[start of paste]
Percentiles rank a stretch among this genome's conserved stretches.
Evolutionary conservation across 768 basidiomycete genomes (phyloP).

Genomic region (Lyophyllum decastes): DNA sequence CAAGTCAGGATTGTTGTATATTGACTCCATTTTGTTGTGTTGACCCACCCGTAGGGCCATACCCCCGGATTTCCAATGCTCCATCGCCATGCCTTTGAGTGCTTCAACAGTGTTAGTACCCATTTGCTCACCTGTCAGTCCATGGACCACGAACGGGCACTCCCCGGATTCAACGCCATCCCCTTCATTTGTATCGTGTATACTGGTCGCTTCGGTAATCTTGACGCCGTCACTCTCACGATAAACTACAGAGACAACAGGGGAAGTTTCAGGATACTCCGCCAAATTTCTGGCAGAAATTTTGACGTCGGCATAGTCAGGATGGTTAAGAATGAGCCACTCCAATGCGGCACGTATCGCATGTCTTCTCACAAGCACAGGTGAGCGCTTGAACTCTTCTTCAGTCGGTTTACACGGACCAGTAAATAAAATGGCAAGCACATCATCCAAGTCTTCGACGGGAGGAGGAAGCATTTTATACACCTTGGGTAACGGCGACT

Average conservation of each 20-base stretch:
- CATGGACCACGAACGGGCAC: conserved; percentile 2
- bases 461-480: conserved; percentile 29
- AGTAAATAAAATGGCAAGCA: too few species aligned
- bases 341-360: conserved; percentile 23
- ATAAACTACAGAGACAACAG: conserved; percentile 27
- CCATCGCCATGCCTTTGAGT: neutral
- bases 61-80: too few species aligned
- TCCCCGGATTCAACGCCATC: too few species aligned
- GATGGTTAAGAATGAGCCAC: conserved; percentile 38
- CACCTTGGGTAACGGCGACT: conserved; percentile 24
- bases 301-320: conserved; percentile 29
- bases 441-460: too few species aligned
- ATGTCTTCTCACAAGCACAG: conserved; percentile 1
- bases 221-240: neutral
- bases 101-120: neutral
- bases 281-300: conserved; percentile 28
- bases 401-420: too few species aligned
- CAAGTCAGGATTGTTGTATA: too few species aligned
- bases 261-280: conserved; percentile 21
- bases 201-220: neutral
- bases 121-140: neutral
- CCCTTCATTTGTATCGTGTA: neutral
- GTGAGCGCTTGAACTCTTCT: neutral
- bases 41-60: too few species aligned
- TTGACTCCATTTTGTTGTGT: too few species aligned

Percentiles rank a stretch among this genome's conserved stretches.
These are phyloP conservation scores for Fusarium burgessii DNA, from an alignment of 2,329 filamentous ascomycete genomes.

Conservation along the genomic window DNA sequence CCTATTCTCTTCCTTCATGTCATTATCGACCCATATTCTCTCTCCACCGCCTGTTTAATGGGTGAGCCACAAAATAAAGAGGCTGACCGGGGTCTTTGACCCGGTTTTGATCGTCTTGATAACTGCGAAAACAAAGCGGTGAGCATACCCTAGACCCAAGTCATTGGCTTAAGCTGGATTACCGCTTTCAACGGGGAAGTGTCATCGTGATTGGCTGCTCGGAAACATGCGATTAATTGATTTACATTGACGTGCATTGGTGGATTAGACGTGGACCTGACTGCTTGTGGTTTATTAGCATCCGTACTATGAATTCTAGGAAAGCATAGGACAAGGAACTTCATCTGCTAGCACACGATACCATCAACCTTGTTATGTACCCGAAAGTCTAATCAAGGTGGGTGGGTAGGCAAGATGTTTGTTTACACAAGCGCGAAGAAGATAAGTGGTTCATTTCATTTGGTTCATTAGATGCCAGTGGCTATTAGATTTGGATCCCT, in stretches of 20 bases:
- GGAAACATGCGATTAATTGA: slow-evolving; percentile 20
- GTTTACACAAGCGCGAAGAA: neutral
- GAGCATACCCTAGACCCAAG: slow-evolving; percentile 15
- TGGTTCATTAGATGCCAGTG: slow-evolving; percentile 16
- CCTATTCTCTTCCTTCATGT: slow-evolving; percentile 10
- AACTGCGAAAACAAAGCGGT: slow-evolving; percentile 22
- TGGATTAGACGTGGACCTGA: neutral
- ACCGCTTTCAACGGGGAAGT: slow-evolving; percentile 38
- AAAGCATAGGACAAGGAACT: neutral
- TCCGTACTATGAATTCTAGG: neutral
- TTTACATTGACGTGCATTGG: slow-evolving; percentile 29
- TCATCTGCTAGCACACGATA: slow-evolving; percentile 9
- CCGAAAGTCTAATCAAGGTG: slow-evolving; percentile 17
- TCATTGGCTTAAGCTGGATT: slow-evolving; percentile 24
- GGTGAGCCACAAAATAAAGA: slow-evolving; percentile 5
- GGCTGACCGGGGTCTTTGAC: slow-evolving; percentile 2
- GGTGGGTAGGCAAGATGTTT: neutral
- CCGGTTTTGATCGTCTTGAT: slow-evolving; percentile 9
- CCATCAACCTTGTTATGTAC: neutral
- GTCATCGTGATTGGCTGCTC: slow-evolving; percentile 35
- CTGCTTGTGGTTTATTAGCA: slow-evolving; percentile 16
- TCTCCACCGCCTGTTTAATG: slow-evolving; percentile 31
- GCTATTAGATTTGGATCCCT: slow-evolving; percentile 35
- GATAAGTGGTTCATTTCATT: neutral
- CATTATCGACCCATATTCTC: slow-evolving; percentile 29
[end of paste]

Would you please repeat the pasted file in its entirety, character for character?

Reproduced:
Percentiles rank a stretch among this genome's conserved stretches.
Evolutionary conservation across 768 basidiomycete genomes (phyloP).

Genomic region (Lyophyllum decastes): DNA sequence CAAGTCAGGATTGTTGTATATTGACTCCATTTTGTTGTGTTGACCCACCCGTAGGGCCATACCCCCGGATTTCCAATGCTCCATCGCCATGCCTTTGAGTGCTTCAACAGTGTTAGTACCCATTTGCTCACCTGTCAGTCCATGGACCACGAACGGGCACTCCCCGGATTCAACGCCATCCCCTTCATTTGTATCGTGTATACTGGTCGCTTCGGTAATCTTGACGCCGTCACTCTCACGATAAACTACAGAGACAACAGGGGAAGTTTCAGGATACTCCGCCAAATTTCTGGCAGAAATTTTGACGTCGGCATAGTCAGGATGGTTAAGAATGAGCCACTCCAATGCGGCACGTATCGCATGTCTTCTCACAAGCACAGGTGAGCGCTTGAACTCTTCTTCAGTCGGTTTACACGGACCAGTAAATAAAATGGCAAGCACATCATCCAAGTCTTCGACGGGAGGAGGAAGCATTTTATACACCTTGGGTAACGGCGACT

Average conservation of each 20-base stretch:
- CATGGACCACGAACGGGCAC: conserved; percentile 2
- bases 461-480: conserved; percentile 29
- AGTAAATAAAATGGCAAGCA: too few species aligned
- bases 341-360: conserved; percentile 23
- ATAAACTACAGAGACAACAG: conserved; percentile 27
- CCATCGCCATGCCTTTGAGT: neutral
- bases 61-80: too few species aligned
- TCCCCGGATTCAACGCCATC: too few species aligned
- GATGGTTAAGAATGAGCCAC: conserved; percentile 38
- CACCTTGGGTAACGGCGACT: conserved; percentile 24
- bases 301-320: conserved; percentile 29
- bases 441-460: too few species aligned
- ATGTCTTCTCACAAGCACAG: conserved; percentile 1
- bases 221-240: neutral
- bases 101-120: neutral
- bases 281-300: conserved; percentile 28
- bases 401-420: too few species aligned
- CAAGTCAGGATTGTTGTATA: too few species aligned
- bases 261-280: conserved; percentile 21
- bases 201-220: neutral
- bases 121-140: neutral
- CCCTTCATTTGTATCGTGTA: neutral
- GTGAGCGCTTGAACTCTTCT: neutral
- bases 41-60: too few species aligned
- TTGACTCCATTTTGTTGTGT: too few species aligned

Percentiles rank a stretch among this genome's conserved stretches.
These are phyloP conservation scores for Fusarium burgessii DNA, from an alignment of 2,329 filamentous ascomycete genomes.

Conservation along the genomic window DNA sequence CCTATTCTCTTCCTTCATGTCATTATCGACCCATATTCTCTCTCCACCGCCTGTTTAATGGGTGAGCCACAAAATAAAGAGGCTGACCGGGGTCTTTGACCCGGTTTTGATCGTCTTGATAACTGCGAAAACAAAGCGGTGAGCATACCCTAGACCCAAGTCATTGGCTTAAGCTGGATTACCGCTTTCAACGGGGAAGTGTCATCGTGATTGGCTGCTCGGAAACATGCGATTAATTGATTTACATTGACGTGCATTGGTGGATTAGACGTGGACCTGACTGCTTGTGGTTTATTAGCATCCGTACTATGAATTCTAGGAAAGCATAGGACAAGGAACTTCATCTGCTAGCACACGATACCATCAACCTTGTTATGTACCCGAAAGTCTAATCAAGGTGGGTGGGTAGGCAAGATGTTTGTTTACACAAGCGCGAAGAAGATAAGTGGTTCATTTCATTTGGTTCATTAGATGCCAGTGGCTATTAGATTTGGATCCCT, in stretches of 20 bases:
- GGAAACATGCGATTAATTGA: slow-evolving; percentile 20
- GTTTACACAAGCGCGAAGAA: neutral
- GAGCATACCCTAGACCCAAG: slow-evolving; percentile 15
- TGGTTCATTAGATGCCAGTG: slow-evolving; percentile 16
- CCTATTCTCTTCCTTCATGT: slow-evolving; percentile 10
- AACTGCGAAAACAAAGCGGT: slow-evolving; percentile 22
- TGGATTAGACGTGGACCTGA: neutral
- ACCGCTTTCAACGGGGAAGT: slow-evolving; percentile 38
- AAAGCATAGGACAAGGAACT: neutral
- TCCGTACTATGAATTCTAGG: neutral
- TTTACATTGACGTGCATTGG: slow-evolving; percentile 29
- TCATCTGCTAGCACACGATA: slow-evolving; percentile 9
- CCGAAAGTCTAATCAAGGTG: slow-evolving; percentile 17
- TCATTGGCTTAAGCTGGATT: slow-evolving; percentile 24
- GGTGAGCCACAAAATAAAGA: slow-evolving; percentile 5
- GGCTGACCGGGGTCTTTGAC: slow-evolving; percentile 2
- GGTGGGTAGGCAAGATGTTT: neutral
- CCGGTTTTGATCGTCTTGAT: slow-evolving; percentile 9
- CCATCAACCTTGTTATGTAC: neutral
- GTCATCGTGATTGGCTGCTC: slow-evolving; percentile 35
- CTGCTTGTGGTTTATTAGCA: slow-evolving; percentile 16
- TCTCCACCGCCTGTTTAATG: slow-evolving; percentile 31
- GCTATTAGATTTGGATCCCT: slow-evolving; percentile 35
- GATAAGTGGTTCATTTCATT: neutral
- CATTATCGACCCATATTCTC: slow-evolving; percentile 29